The Mediation Times

 

More on mediation in Italy

by Amanda on July 9, 2009

- Tentative compulsory conciliation before trial: Italy has no real system of mandatory referral to private mediation, delivered by a professional judge, during a dispute, or even a system of referring parties. However, Italian law has developed many systems for using mandatory conciliation (mediation) before any litigation for some specific sectors: for sub-contractors (through the Chamber of Commerce) and some telecommunications disputes (consumer). There is no data on the outcomes of such systems.
- Optional consultation for specialised areas not in litigation: in recent times, Italy has developed a large number of voluntary conciliation programmes:
a) Board of Conciliationof the Bar Association of Rome, which has had good success mostly with disputes between the municipality of Rome and individuals in cases where there is political will on the part of the municipality to find an amicable solution.
b) advising of consultation and arbitration of Telecom Italia, or other major business or banking ombudsman.
c) conciliation helpdesks at chambers of commerce, dealing with a few thousand cases a year, sometimes between firms, but most often between businesses and consumers.
d) establishment of an optional conciliation process for matters in Company Law (Decree Legislative 2003), through agencies listed on an official list maintained by the Ministry of Justice, ensuring a convenient process, which respects confidentiality. In this regard, an agreement once approved by the presiding judge, becomes binding, for example the registration of a judicial mortgage.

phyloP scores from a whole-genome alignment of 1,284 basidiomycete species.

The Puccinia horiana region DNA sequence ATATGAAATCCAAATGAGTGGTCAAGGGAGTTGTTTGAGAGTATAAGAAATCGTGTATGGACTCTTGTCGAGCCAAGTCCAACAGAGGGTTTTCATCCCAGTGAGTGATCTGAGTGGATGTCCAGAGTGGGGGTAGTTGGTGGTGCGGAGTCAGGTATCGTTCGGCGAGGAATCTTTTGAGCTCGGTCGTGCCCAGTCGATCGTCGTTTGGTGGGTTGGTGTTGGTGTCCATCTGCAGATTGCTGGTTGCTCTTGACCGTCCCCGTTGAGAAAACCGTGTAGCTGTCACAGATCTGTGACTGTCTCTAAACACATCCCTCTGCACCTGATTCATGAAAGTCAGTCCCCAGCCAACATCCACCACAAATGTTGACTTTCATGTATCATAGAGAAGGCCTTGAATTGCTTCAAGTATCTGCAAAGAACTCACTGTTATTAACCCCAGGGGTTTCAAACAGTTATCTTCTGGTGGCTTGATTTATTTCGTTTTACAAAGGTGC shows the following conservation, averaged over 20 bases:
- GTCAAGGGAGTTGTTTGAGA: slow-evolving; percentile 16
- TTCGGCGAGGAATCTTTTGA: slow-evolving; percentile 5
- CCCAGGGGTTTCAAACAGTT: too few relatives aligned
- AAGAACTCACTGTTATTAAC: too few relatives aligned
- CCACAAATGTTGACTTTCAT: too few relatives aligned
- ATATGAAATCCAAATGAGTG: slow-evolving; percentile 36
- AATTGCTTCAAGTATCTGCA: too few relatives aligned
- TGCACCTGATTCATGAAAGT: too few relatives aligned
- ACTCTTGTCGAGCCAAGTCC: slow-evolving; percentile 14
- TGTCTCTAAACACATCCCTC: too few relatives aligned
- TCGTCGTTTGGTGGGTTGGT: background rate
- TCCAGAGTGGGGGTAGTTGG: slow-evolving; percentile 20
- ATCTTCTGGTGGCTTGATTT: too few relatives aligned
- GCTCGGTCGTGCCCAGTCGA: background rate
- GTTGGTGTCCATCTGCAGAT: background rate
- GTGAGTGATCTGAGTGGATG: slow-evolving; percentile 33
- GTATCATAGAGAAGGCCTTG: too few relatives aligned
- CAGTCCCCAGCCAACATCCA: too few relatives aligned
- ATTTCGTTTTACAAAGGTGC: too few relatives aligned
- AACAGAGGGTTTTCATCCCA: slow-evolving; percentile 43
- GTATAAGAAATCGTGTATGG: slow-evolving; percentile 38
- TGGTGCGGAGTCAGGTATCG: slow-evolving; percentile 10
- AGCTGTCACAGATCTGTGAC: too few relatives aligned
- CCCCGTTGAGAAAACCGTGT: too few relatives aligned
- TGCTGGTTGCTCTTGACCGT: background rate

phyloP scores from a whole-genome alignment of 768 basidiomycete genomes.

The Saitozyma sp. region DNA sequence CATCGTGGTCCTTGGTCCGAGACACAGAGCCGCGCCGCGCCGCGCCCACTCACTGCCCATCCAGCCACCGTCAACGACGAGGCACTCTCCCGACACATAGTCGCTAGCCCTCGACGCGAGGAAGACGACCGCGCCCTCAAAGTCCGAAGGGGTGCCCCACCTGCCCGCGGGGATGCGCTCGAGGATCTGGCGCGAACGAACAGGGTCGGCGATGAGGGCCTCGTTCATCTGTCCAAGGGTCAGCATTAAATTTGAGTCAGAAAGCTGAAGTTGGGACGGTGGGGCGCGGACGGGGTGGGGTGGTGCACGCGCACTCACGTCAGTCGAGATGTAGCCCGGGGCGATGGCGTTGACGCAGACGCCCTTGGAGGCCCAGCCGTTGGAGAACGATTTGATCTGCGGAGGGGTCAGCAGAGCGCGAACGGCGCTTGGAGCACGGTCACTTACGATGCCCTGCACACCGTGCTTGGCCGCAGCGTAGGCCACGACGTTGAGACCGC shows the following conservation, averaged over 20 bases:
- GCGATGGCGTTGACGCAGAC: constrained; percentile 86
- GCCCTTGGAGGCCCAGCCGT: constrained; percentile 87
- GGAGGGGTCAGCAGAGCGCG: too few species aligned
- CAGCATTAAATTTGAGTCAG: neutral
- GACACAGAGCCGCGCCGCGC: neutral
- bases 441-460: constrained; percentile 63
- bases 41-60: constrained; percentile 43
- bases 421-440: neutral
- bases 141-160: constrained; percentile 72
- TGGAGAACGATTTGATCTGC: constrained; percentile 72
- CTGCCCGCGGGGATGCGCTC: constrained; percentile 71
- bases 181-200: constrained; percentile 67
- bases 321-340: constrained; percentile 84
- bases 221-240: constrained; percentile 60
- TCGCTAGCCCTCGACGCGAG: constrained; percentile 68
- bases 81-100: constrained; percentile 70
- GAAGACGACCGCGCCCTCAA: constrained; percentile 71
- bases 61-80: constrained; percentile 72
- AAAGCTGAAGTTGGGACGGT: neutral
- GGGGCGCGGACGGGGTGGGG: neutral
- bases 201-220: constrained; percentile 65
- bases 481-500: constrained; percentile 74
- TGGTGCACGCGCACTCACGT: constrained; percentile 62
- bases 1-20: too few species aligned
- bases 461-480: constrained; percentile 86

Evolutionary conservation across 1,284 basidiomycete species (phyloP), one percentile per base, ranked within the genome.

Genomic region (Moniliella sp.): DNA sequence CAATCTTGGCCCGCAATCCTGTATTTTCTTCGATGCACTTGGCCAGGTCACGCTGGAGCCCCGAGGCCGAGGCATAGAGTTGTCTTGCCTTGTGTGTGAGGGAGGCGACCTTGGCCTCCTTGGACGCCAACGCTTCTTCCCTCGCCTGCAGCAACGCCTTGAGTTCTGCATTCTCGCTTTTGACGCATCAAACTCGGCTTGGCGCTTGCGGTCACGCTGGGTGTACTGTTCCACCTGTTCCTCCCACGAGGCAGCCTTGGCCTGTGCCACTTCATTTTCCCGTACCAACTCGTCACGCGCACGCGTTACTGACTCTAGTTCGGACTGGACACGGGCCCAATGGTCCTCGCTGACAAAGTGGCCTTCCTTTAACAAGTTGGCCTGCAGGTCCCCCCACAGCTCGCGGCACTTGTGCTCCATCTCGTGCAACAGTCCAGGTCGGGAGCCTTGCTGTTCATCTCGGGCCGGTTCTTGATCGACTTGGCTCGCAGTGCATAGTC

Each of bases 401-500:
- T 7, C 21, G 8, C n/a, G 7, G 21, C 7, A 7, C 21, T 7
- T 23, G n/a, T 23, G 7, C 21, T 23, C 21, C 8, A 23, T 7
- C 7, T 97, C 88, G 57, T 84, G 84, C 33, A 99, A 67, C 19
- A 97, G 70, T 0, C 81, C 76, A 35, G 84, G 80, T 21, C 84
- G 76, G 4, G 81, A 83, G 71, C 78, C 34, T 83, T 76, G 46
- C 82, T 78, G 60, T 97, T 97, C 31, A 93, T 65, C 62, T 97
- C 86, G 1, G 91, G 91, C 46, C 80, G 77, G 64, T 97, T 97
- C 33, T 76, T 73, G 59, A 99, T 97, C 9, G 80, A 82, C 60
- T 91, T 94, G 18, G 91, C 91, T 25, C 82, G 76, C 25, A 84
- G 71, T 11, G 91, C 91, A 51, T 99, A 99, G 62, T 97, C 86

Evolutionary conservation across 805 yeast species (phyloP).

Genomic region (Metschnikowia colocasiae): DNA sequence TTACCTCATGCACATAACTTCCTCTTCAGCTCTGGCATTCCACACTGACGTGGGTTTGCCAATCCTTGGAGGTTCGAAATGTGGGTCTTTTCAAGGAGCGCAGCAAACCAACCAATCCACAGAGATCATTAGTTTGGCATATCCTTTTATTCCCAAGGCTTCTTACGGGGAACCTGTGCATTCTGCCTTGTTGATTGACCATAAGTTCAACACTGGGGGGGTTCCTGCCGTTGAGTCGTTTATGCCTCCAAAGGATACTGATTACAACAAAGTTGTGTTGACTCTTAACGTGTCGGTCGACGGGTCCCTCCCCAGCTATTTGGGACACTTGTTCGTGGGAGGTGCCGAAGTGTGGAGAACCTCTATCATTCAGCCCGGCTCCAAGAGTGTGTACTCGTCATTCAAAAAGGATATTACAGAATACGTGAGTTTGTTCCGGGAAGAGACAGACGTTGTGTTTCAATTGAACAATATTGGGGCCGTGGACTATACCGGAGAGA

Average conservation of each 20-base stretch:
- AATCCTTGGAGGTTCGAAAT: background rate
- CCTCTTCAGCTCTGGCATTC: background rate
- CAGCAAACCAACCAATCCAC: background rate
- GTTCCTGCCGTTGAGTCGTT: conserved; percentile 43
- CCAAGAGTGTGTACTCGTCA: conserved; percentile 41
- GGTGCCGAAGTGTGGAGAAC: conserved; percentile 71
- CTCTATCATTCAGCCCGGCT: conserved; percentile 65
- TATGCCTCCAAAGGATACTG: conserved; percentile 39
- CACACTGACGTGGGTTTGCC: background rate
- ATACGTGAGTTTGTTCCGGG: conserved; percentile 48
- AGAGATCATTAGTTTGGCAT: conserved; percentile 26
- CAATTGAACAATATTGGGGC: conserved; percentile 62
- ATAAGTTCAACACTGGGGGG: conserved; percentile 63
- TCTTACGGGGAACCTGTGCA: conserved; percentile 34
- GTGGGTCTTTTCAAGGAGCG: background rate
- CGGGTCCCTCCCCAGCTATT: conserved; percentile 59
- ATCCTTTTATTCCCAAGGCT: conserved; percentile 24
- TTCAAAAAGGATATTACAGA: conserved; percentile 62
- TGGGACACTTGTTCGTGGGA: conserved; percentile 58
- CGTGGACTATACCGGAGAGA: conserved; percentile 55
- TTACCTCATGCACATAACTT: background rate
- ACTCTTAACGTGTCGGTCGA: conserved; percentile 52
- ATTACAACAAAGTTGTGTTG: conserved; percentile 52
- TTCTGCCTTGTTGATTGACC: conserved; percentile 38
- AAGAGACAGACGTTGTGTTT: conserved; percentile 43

- Mandatory Court Conciliation during trial: this happens in Employment Law (matters dealt with by professional judges), where the court is obliged to attempt a conciliation during the hearing. It should be noted that the same requirement was made optional for all civil cases in a recent reform, following the recognition of its usefulness. Mandated conciliation in Employment Law matters seems to give good results because it combines an official status with an oral procedure. A study of the Turin court reports, however, shows that conciliation is more successful on appeal in cases where the employer was successful at first instance. This emphasizes again the important issue of economic inequality between the parties.
The same system exists in divorce, as in french law, where the judge must attempt conciliation before anything else.
- Optional Judicial Conciliation outside of the trial: if Italy does not have a mechanism for   compulsory judicial conciliation outside the trial, it does have a kind of voluntary conciliation before Justice of the Peace.  The system has had a very limited success especially for cases not in the jurisdiction of justices of the peace.  The belief is that mediation only works for litigated cases.

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